G8 Open Data Charter: "Open Data by Default" will "fuel innovation"

G8 Open Data Charter, June 2013: “Principle 1: Open Data by Default
13. We recognise that free access to, and subsequent re-use of, open data are of significant value to society and the economy.
14. We agree to orient our governments towards open data by default.
15. We recognise that the term government data is meant in the widest sense possible. This could apply to data owned by national, federal, local, or international government bodies, or by the wider public sector.
16. We recognise that there is national and international legislation, in particular pertaining to intellectual property, personally-identifiable and sensitive information, which must be observed.
17. We will: establish an expectation that all government data be published openly by default , as outlined in this Charter, while recognising that there are legitimate reasons why some data cannot be released….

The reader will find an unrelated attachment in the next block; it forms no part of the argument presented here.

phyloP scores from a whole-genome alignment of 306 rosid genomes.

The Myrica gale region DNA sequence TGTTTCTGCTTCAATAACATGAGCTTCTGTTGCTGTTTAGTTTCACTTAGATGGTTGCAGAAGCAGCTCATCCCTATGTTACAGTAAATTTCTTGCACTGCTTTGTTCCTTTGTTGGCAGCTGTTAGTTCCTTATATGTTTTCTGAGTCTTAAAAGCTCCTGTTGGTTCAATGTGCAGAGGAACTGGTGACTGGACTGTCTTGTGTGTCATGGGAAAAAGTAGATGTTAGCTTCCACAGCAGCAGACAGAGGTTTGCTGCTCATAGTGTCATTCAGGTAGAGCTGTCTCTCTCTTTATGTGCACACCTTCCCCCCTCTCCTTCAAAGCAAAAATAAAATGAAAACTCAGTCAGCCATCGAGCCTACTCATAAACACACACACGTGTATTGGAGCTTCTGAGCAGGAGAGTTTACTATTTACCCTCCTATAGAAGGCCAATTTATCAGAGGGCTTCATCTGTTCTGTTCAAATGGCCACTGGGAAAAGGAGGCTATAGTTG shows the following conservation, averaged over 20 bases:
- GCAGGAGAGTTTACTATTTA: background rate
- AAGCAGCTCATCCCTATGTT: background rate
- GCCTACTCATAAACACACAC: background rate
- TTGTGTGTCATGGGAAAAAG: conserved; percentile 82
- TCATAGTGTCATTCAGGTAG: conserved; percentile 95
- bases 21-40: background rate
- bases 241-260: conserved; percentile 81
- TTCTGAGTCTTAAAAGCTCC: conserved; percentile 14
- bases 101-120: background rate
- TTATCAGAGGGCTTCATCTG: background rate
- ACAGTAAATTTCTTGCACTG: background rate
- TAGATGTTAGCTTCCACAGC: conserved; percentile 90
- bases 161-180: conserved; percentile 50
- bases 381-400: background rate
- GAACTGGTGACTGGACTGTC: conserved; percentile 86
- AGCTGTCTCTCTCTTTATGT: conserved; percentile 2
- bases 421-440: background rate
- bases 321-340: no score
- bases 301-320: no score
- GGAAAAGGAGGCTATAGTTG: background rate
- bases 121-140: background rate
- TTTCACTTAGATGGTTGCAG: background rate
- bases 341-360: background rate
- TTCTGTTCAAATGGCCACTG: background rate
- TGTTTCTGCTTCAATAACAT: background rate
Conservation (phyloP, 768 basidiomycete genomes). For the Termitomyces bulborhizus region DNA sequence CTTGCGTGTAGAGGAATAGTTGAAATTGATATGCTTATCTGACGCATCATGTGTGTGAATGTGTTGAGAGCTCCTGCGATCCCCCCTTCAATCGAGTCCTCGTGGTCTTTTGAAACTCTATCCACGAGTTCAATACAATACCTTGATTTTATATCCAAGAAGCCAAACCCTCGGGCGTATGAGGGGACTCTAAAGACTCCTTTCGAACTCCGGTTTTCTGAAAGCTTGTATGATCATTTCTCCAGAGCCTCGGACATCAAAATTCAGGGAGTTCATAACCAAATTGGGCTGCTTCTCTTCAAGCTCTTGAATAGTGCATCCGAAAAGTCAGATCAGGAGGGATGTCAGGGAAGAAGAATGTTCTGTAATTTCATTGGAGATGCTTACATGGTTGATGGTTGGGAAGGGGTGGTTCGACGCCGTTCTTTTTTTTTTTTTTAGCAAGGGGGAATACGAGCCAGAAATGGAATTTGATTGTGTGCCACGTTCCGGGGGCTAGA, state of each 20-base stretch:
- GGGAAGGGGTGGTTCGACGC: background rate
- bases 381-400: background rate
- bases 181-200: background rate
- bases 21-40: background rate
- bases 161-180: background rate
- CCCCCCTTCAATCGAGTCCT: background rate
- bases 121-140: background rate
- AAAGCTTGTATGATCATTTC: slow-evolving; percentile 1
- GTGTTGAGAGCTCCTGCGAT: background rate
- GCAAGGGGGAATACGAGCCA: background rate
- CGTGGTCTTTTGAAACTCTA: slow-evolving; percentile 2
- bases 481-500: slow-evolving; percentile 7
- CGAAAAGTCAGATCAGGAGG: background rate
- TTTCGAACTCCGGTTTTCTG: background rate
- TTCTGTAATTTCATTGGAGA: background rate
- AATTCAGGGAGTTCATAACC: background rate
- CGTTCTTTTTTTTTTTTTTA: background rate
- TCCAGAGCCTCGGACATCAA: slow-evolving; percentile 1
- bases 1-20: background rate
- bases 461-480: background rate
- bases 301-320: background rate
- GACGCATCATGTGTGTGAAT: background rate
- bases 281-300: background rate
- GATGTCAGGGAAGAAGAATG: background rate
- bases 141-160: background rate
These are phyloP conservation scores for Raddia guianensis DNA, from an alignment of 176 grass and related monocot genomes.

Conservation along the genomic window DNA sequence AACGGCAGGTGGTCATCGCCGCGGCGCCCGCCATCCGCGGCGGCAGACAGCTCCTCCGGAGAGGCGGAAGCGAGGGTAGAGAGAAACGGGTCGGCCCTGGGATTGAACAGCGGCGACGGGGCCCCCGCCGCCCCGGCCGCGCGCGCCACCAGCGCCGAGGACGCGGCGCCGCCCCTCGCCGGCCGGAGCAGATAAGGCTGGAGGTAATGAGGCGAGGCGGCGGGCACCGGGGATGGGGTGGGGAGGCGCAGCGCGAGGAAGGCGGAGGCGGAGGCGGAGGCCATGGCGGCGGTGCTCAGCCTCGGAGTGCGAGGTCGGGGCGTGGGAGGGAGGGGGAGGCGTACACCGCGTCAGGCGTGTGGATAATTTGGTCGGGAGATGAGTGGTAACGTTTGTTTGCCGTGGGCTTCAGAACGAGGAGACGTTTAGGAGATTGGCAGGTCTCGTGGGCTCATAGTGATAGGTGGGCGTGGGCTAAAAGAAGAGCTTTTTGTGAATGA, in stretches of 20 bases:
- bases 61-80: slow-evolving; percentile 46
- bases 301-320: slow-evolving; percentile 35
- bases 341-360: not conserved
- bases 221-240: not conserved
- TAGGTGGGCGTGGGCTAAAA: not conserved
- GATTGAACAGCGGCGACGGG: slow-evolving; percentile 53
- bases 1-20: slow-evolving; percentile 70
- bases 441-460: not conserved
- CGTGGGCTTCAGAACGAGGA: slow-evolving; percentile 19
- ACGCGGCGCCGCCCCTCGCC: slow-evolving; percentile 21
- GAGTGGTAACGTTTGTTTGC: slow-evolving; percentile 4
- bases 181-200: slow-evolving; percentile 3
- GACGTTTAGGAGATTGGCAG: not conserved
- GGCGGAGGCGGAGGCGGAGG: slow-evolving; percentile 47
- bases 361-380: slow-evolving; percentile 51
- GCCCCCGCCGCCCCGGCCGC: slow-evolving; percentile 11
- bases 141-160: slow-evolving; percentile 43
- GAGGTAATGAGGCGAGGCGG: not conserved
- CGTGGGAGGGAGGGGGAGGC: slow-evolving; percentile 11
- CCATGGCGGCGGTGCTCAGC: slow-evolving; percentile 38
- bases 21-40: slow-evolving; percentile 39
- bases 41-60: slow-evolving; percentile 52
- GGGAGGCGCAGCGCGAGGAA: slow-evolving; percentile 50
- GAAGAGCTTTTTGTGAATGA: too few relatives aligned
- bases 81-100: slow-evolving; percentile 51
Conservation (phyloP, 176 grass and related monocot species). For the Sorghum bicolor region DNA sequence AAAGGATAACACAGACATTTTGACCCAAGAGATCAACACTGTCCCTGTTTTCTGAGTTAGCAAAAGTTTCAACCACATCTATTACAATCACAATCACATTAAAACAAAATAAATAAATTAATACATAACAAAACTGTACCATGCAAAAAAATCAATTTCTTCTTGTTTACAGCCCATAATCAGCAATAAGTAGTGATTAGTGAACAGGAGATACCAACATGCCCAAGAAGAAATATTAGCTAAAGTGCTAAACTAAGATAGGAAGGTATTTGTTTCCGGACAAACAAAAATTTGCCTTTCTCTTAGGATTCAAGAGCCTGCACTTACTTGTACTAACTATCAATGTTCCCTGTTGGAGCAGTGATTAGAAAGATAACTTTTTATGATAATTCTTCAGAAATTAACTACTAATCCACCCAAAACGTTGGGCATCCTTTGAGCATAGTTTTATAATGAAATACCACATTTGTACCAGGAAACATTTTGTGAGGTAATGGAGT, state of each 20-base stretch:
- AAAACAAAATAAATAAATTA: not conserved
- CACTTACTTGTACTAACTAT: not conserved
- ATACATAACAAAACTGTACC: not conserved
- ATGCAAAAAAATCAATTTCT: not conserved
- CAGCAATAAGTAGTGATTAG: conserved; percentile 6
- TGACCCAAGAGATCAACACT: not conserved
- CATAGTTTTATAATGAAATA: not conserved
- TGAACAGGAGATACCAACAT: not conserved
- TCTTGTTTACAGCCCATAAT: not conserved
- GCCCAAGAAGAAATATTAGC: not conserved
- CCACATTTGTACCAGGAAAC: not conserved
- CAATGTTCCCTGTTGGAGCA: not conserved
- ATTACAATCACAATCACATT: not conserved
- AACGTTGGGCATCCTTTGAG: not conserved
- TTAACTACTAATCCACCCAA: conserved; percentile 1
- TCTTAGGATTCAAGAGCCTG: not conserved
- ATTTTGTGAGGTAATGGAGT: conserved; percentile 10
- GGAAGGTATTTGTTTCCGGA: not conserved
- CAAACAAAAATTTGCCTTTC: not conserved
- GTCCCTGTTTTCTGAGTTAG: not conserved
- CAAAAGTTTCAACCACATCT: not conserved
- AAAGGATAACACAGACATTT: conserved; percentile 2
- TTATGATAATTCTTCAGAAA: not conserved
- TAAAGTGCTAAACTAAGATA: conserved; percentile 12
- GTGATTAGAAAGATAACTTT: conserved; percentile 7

Principle 4: Releasing Data for Improved Governance
25. We recognise that the release of open data strengthens our democratic institutions and encourages better policy-making to meets the needs of our citizens. This is true not only in our own countries but across the world.
26. We also recognise that interest in open data is growing in other multilateral organisations and initiatives.
27. We will: share technical expertise and experience with each other and with other countries across the world so that everyone can reap the benefits of open data; and be transparent about our own data collection, standards, and publishing processes , by documenting all of these related processes online.
Principle 5: Releasing Data for Innovation
28. Recognising the importance of diversity in stimulating creativity and innovation, we agree that the more people and or ganisations that use our data, the greater the social and economic benefits that will be generated. This is true for both commercial and non-commercial uses .
29. We will: work to increase open data literacy and encourage people, such as developers of applications and civil society organisations that work in the field of open data promotion, to unlock the value of open data ; empower a future generation of data innovators by providing data in machine-readable formats.
See also:
Professor Sir Nigel Shadbolt, Chairman and Co-Founder, Open Data Institute on G8 Open Data Charter: why it matters
Nick Sinai and Marina Martin from the White House on Open Data Going Global